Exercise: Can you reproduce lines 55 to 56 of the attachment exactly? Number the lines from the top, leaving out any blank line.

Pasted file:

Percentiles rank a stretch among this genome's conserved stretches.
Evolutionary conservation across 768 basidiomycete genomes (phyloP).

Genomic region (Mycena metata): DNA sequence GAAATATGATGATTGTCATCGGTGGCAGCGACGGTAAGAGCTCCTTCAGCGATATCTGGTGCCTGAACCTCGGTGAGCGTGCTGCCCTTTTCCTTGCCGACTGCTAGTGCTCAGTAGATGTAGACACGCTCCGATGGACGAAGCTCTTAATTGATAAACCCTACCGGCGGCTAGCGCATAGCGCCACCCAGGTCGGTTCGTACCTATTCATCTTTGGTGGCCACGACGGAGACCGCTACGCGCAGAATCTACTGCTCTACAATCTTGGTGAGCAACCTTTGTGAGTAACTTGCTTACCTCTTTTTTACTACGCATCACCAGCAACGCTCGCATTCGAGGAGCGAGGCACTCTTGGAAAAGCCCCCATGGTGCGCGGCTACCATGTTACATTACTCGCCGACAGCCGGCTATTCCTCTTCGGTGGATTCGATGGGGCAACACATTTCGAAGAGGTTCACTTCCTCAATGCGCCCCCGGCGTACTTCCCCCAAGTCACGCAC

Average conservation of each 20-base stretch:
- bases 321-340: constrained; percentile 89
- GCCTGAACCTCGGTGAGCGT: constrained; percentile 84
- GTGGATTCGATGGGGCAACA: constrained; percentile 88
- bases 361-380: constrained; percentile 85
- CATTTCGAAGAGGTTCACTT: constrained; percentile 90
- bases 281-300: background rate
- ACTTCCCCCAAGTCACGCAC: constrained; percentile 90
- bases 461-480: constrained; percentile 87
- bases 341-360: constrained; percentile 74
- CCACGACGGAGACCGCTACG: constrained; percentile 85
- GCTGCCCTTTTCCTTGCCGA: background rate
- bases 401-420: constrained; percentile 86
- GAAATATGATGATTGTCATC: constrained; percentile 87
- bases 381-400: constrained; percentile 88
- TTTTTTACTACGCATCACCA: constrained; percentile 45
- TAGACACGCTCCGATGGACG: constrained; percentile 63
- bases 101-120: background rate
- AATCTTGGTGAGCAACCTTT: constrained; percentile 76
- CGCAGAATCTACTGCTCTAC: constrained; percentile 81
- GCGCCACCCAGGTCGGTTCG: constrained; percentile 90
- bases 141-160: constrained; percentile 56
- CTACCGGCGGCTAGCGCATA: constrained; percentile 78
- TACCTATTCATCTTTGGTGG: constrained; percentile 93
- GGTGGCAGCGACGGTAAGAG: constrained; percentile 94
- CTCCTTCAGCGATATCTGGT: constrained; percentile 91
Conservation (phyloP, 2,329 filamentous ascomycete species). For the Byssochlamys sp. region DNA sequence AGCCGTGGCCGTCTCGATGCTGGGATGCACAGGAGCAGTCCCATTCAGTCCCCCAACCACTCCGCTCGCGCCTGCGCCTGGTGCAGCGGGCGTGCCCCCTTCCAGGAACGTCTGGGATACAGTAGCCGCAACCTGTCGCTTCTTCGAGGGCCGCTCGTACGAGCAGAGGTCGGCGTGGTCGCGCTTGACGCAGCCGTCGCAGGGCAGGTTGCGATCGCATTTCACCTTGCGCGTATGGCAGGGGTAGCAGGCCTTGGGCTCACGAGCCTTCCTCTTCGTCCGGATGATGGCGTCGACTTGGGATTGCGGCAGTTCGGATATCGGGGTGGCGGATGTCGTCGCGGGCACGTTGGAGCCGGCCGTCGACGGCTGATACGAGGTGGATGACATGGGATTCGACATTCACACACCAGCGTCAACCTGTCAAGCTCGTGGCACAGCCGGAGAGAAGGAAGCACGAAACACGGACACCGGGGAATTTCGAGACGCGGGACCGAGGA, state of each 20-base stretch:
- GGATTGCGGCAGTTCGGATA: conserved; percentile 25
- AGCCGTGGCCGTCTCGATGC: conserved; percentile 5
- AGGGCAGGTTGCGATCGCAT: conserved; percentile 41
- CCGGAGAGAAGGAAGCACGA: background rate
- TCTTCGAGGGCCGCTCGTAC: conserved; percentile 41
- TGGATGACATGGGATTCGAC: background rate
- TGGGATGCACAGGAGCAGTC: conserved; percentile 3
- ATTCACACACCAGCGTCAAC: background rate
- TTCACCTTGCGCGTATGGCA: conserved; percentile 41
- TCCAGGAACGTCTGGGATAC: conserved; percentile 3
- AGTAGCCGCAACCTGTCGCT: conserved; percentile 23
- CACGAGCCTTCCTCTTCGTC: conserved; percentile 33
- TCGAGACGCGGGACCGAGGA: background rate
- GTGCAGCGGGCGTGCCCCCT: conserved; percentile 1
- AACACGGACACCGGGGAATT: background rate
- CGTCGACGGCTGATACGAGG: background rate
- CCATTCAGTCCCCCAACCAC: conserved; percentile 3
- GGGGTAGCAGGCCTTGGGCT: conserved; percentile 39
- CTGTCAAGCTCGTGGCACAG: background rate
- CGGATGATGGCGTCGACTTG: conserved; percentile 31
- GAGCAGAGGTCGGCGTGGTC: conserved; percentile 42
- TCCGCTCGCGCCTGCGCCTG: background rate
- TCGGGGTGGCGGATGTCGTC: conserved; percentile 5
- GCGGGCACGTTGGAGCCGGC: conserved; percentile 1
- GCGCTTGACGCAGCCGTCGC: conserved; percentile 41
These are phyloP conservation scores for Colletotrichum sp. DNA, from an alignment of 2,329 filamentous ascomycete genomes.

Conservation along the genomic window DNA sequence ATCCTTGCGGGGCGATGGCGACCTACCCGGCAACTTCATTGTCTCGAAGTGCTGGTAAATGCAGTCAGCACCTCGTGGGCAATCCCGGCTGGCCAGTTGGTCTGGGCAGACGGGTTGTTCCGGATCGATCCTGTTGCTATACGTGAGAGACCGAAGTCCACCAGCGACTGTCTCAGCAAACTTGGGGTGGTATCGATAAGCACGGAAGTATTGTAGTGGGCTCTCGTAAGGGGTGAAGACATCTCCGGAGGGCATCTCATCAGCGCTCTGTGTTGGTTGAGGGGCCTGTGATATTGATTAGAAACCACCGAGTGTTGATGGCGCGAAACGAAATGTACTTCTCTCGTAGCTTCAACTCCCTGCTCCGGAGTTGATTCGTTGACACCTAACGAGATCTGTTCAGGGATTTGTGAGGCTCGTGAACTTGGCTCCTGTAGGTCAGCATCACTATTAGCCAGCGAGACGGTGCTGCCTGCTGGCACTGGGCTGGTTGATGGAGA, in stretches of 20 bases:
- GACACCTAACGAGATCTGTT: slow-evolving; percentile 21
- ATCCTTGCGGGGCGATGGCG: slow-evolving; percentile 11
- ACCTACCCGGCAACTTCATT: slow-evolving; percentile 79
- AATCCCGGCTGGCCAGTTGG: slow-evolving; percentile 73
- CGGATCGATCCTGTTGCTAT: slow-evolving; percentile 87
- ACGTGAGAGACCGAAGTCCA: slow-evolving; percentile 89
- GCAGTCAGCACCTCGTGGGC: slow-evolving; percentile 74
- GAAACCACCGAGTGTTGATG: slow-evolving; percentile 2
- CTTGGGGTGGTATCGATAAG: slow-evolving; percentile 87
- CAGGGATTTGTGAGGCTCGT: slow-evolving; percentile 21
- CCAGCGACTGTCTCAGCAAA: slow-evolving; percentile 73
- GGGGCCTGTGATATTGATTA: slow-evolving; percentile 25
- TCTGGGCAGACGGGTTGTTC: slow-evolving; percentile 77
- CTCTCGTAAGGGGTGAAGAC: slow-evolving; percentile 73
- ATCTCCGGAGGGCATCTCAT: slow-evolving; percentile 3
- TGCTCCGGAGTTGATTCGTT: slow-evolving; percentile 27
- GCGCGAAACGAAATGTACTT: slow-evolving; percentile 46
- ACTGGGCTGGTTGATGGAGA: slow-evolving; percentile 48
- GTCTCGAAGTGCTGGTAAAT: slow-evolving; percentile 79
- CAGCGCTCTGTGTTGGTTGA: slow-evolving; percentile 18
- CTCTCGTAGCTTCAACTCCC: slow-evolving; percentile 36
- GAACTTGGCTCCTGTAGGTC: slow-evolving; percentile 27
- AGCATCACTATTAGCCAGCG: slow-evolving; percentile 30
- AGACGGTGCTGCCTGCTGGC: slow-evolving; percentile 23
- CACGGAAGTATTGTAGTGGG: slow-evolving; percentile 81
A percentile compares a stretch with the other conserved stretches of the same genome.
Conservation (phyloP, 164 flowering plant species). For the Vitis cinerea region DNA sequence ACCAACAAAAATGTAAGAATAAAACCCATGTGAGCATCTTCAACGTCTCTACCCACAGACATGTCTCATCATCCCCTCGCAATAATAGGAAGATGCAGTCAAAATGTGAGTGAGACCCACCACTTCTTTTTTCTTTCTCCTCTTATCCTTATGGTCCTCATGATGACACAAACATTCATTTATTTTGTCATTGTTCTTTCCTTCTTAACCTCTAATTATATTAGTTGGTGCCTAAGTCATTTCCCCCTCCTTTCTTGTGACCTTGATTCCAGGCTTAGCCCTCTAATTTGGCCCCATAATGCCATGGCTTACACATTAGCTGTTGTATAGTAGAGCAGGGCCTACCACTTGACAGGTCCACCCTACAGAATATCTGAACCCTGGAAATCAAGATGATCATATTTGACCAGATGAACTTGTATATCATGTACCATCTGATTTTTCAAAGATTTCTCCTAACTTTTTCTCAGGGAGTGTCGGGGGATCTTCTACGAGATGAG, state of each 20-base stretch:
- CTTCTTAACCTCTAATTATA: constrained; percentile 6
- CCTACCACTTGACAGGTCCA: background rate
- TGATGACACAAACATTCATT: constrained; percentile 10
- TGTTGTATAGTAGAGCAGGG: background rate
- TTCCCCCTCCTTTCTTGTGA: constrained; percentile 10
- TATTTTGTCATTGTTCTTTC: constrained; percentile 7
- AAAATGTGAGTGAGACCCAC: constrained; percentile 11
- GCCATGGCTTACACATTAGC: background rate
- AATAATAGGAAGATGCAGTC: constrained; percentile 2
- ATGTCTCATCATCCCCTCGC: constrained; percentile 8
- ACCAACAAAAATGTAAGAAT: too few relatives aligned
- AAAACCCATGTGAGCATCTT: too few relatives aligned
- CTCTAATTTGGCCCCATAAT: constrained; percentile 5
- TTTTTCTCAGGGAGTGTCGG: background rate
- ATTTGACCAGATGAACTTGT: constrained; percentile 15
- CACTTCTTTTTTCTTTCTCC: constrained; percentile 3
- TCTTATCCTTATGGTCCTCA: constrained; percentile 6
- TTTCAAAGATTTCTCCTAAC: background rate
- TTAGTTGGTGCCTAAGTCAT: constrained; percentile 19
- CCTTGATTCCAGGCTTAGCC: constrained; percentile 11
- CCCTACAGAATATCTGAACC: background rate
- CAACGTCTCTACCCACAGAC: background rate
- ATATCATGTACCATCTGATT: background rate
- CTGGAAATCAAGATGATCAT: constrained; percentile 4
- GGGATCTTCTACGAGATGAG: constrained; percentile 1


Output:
- GCGCTTGACGCAGCCGTCGC: conserved; percentile 41
These are phyloP conservation scores for Colletotrichum sp. DNA, from an alignment of 2,329 filamentous ascomycete genomes.